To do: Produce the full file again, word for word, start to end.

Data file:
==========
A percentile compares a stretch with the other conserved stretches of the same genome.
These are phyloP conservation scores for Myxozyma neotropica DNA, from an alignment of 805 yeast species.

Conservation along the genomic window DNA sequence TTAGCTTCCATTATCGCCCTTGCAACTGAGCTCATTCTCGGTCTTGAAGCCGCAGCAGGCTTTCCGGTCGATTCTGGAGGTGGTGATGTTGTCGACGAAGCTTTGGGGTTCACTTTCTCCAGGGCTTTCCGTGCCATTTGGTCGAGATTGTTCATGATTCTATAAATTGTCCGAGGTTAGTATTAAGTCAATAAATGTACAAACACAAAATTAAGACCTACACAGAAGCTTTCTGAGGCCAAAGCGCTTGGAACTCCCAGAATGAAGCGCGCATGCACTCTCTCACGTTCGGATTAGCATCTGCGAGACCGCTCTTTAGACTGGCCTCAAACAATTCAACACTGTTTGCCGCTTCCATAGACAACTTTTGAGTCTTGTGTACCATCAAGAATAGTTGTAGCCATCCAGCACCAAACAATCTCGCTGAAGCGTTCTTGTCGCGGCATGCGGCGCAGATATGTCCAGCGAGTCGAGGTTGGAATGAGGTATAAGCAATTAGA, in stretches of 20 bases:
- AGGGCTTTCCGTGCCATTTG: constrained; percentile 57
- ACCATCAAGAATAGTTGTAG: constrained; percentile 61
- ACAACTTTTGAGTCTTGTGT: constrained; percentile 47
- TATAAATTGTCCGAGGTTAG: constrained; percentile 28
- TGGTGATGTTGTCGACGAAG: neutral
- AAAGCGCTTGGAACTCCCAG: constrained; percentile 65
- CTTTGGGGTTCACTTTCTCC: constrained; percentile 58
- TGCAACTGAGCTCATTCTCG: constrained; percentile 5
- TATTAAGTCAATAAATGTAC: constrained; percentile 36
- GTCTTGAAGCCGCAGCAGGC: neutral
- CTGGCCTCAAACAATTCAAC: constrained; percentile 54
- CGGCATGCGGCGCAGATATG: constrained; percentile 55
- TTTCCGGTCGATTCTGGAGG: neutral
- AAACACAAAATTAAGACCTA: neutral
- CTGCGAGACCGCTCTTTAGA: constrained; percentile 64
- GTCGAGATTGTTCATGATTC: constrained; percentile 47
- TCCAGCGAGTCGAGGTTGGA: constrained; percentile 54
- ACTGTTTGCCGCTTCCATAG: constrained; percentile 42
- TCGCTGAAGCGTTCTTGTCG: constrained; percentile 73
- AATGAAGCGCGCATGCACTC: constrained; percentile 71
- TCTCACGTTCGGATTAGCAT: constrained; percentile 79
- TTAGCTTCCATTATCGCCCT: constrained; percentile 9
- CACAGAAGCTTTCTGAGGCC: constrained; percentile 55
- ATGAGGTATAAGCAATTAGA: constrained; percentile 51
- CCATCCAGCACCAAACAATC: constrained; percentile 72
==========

A percentile compares a stretch with the other conserved stretches of the same genome.
These are phyloP conservation scores for Myxozyma neotropica DNA, from an alignment of 805 yeast species.

Conservation along the genomic window DNA sequence TTAGCTTCCATTATCGCCCTTGCAACTGAGCTCATTCTCGGTCTTGAAGCCGCAGCAGGCTTTCCGGTCGATTCTGGAGGTGGTGATGTTGTCGACGAAGCTTTGGGGTTCACTTTCTCCAGGGCTTTCCGTGCCATTTGGTCGAGATTGTTCATGATTCTATAAATTGTCCGAGGTTAGTATTAAGTCAATAAATGTACAAACACAAAATTAAGACCTACACAGAAGCTTTCTGAGGCCAAAGCGCTTGGAACTCCCAGAATGAAGCGCGCATGCACTCTCTCACGTTCGGATTAGCATCTGCGAGACCGCTCTTTAGACTGGCCTCAAACAATTCAACACTGTTTGCCGCTTCCATAGACAACTTTTGAGTCTTGTGTACCATCAAGAATAGTTGTAGCCATCCAGCACCAAACAATCTCGCTGAAGCGTTCTTGTCGCGGCATGCGGCGCAGATATGTCCAGCGAGTCGAGGTTGGAATGAGGTATAAGCAATTAGA, in stretches of 20 bases:
- AGGGCTTTCCGTGCCATTTG: constrained; percentile 57
- ACCATCAAGAATAGTTGTAG: constrained; percentile 61
- ACAACTTTTGAGTCTTGTGT: constrained; percentile 47
- TATAAATTGTCCGAGGTTAG: constrained; percentile 28
- TGGTGATGTTGTCGACGAAG: neutral
- AAAGCGCTTGGAACTCCCAG: constrained; percentile 65
- CTTTGGGGTTCACTTTCTCC: constrained; percentile 58
- TGCAACTGAGCTCATTCTCG: constrained; percentile 5
- TATTAAGTCAATAAATGTAC: constrained; percentile 36
- GTCTTGAAGCCGCAGCAGGC: neutral
- CTGGCCTCAAACAATTCAAC: constrained; percentile 54
- CGGCATGCGGCGCAGATATG: constrained; percentile 55
- TTTCCGGTCGATTCTGGAGG: neutral
- AAACACAAAATTAAGACCTA: neutral
- CTGCGAGACCGCTCTTTAGA: constrained; percentile 64
- GTCGAGATTGTTCATGATTC: constrained; percentile 47
- TCCAGCGAGTCGAGGTTGGA: constrained; percentile 54
- ACTGTTTGCCGCTTCCATAG: constrained; percentile 42
- TCGCTGAAGCGTTCTTGTCG: constrained; percentile 73
- AATGAAGCGCGCATGCACTC: constrained; percentile 71
- TCTCACGTTCGGATTAGCAT: constrained; percentile 79
- TTAGCTTCCATTATCGCCCT: constrained; percentile 9
- CACAGAAGCTTTCTGAGGCC: constrained; percentile 55
- ATGAGGTATAAGCAATTAGA: constrained; percentile 51
- CCATCCAGCACCAAACAATC: constrained; percentile 72